The Farcical Ban.

I find it incredibly ironic that the Government of Pakistan has now decided to carry out an “operation” against banned outfits that are operating in the province, following the deaths of at least 15 people in sectarian clashes in the city of Karachi in June alone. Banned outfits, like the Sipah-e-Sahaba Pakistan, a virulent anti-Shia party, which was banned during General Musharraf’s reign, and later re-emerged under the new name Ahl-e-Sunnat Wal Jaamat, have been operating with impunity not just in Karachi, but in various parts of Sindh, notably Khairpur, the district where the Chief Minister of Sindh, Qaim Ali Shah hails from.

In March this year, when we visited Khairpur, one could see SSP flags fluttering in the skies in Khairpur, along with their graffitti on the walls, near their sizeable madrassah. The SSP leader Ali Sher Haidri had been killed in August last year in Khairpur. According to local accounts, many of the area’s residents did not know how large the madrassah even was, until the police tore down the walls.

In August last year, following Allama Sher Haidri’s death, SSP held a protest outside the Karachi Press Club. Interestingly, even though they officially changed their name, the banners and the press release they handed out to journalists, bore the name SSP, signifying that the ban really made no difference – nor were the authorities taking any notice of the fact that SSP still operated freely. Slogans were shouted against the Shia community, and participants of the protest rally declared them as infidels. (See pictures from the August 2009 SSP protest here) Hate literature, inciting violence against the Shia minority is freely available outside SSP mosques for all and sundry.

What is disappointing, although typical in Pakistan, is that it takes the death of more than a dozen people before the government acts against banned outfits. The fact that “banned outfits” (I’m sorry, changing a party’s name does not signify a change in its ideologies or beliefs) operate with impunity, and have been doing so for several years, signifies that the government and the police is either blind, deaf and dumb, or that it has too much on its plate, or is, perhaps, hoping that the SSP stays under the radar, so that they don’t have to deal with them.

The problem is, sweeping problems under the carpet has never worked out well for Pakistan.

In other news, Hafiz Saeed is back. Dawn notes:

“It was the second public activity of Hafiz Saeed, accused by India of masterminding the Mumbai attacks, after being released from house arrest on court orders. He had taken part in a pro-farmers rally in Lahore last month. The two appearances suggest that Hafiz Saeed is seeking to return to the centre-stage after having been kept on the margins of politics in the wake of the Nov 2008 attacks in Mumbai. ”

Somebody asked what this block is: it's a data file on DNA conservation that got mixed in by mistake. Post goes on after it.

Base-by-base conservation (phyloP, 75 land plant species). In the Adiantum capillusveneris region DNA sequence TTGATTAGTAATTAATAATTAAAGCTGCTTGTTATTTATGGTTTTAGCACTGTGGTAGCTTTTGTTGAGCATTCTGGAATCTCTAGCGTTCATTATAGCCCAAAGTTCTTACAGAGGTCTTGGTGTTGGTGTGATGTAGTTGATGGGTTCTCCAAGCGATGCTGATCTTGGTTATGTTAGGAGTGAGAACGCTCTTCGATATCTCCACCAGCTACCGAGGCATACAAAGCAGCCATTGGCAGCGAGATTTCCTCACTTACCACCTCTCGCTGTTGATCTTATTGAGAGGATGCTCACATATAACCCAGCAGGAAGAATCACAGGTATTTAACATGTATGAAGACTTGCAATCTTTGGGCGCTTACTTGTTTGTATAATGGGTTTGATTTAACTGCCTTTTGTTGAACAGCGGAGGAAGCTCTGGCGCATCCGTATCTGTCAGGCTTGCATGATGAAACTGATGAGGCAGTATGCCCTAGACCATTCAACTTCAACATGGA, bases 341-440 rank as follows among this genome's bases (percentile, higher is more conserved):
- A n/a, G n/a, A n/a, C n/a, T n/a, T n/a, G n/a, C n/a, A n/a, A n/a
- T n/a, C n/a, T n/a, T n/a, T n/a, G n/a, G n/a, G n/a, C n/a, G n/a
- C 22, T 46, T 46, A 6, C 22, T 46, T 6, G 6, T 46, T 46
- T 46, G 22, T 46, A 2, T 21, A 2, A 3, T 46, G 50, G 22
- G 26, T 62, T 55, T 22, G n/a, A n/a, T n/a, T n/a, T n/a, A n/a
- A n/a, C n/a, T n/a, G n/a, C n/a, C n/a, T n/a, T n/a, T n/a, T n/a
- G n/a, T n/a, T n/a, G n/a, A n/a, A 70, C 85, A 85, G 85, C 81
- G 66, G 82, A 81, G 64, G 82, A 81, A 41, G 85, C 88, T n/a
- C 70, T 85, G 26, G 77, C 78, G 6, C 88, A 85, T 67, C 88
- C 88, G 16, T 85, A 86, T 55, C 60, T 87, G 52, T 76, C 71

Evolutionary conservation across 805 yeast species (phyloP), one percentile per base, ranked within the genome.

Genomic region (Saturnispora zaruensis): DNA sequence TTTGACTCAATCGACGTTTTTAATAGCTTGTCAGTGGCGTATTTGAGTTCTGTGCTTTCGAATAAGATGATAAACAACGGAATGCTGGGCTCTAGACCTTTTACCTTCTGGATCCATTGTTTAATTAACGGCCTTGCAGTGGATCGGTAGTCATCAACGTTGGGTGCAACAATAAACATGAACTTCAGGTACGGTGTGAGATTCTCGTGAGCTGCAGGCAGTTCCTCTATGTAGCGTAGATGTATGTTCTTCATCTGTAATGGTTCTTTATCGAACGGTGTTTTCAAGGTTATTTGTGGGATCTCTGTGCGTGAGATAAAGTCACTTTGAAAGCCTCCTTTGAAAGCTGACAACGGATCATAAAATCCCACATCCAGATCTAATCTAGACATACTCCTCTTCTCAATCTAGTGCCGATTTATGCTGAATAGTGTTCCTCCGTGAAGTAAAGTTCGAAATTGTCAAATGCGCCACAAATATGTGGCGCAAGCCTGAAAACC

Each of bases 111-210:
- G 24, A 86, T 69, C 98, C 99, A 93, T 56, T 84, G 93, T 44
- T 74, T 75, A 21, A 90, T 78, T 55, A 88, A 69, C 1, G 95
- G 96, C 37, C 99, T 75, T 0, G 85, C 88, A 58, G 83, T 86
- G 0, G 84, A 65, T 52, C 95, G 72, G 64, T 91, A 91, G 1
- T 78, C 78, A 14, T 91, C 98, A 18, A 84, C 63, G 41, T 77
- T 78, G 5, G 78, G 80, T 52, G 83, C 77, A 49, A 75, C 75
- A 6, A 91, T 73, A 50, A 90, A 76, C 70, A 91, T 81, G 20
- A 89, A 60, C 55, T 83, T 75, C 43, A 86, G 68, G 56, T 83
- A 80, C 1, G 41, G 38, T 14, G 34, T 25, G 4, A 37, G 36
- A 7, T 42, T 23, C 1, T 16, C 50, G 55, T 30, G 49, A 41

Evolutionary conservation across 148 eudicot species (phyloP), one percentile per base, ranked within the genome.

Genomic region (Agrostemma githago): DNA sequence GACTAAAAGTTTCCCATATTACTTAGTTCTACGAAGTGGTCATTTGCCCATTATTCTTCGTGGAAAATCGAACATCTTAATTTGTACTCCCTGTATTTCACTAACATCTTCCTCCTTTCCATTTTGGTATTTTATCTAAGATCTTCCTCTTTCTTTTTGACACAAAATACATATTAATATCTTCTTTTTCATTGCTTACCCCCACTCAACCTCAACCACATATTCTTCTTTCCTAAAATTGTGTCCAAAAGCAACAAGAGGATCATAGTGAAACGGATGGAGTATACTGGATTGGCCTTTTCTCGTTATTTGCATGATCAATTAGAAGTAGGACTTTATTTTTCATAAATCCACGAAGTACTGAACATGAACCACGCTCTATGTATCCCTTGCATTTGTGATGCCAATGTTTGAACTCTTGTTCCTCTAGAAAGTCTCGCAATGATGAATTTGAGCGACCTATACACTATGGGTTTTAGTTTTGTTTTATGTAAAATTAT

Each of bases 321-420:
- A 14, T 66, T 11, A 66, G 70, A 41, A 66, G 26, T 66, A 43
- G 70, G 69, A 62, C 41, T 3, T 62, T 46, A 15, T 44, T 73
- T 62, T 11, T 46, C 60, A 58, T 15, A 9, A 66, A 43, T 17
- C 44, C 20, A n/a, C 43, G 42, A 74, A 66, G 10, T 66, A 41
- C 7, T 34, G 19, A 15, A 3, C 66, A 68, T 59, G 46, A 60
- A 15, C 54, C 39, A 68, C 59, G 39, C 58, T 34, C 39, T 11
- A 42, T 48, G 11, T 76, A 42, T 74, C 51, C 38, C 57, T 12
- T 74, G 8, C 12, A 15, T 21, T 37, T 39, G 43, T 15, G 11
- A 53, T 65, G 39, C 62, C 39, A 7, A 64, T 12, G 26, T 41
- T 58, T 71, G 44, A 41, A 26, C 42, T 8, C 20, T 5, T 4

1. I couldn’t agree more. As a Pakistani Shia muslim, I want to MY government to recognize that this is my country as well, and that perpetuating Hate is not only deplorable but requires action as well. A reactionary government may as well be a useless one.

  2. Ironic that while the Qur’an condemns sectarianism in the stongest terms, those who claim to believe in it are divided themselves!

    Sectarian violence that we witness today is the outcome of a long process. While doctrinal differences have always existed within a faith, and under the umbrella of one religion, there are offshoots and denominations (e.g. in Sikhism there are the Khalsa Sikhs and Nirankaris, in Christianity there are Catholics and Protestants, among Muslims there are Shia, Sunni, and further Deobandi, Barelvi etc) the trouble arises when these sects resort to violence and hatred against the other.

    The way to control this violence is for the government to legislate on incitement to religious hatred, and promotion of hate speech, and enforce on those who flout the legislation.

    More importantly it should not be the patron of any particular sect but remain neutral.

    Until and unless a law banning incitement to religious hatred is introduced and enforced in letter and spirit, the problem is unlikely to be handled.

    Inter-sect dialogue and meetings and joint prayer/worship at local/regional level and introduction of a national school curriculum where students are taught in a balanced manner the beliefs of other sects and denominations than their own will also result in creating sectarian harmony in communities.

  3. I’d like to know what criteria is used to decide which organisations are banned and which are let off scott-free. There are a lot of “allamas” who, you’ll find, if you listen to them over a period of time, have pretty virulent opinions of sects other than their own; and they use their forum to spew hate-inducing rhetoric. If these people were saying such things sitting in their living rooms, it wouldn’t make such a difference, but they appear on t.v. and in public gatherings and people listen to what they say. Most of these personalities aren’t banned, which is why I asked the question. Does it take a public anti-shia or anti-sunni or anti-hindu demonstration to make a public personality or an organisation worth banning? I know everyone (in theory) has the right to free speech but shouldn’t there be some accountability? After all, there are laws against such things in other countries.

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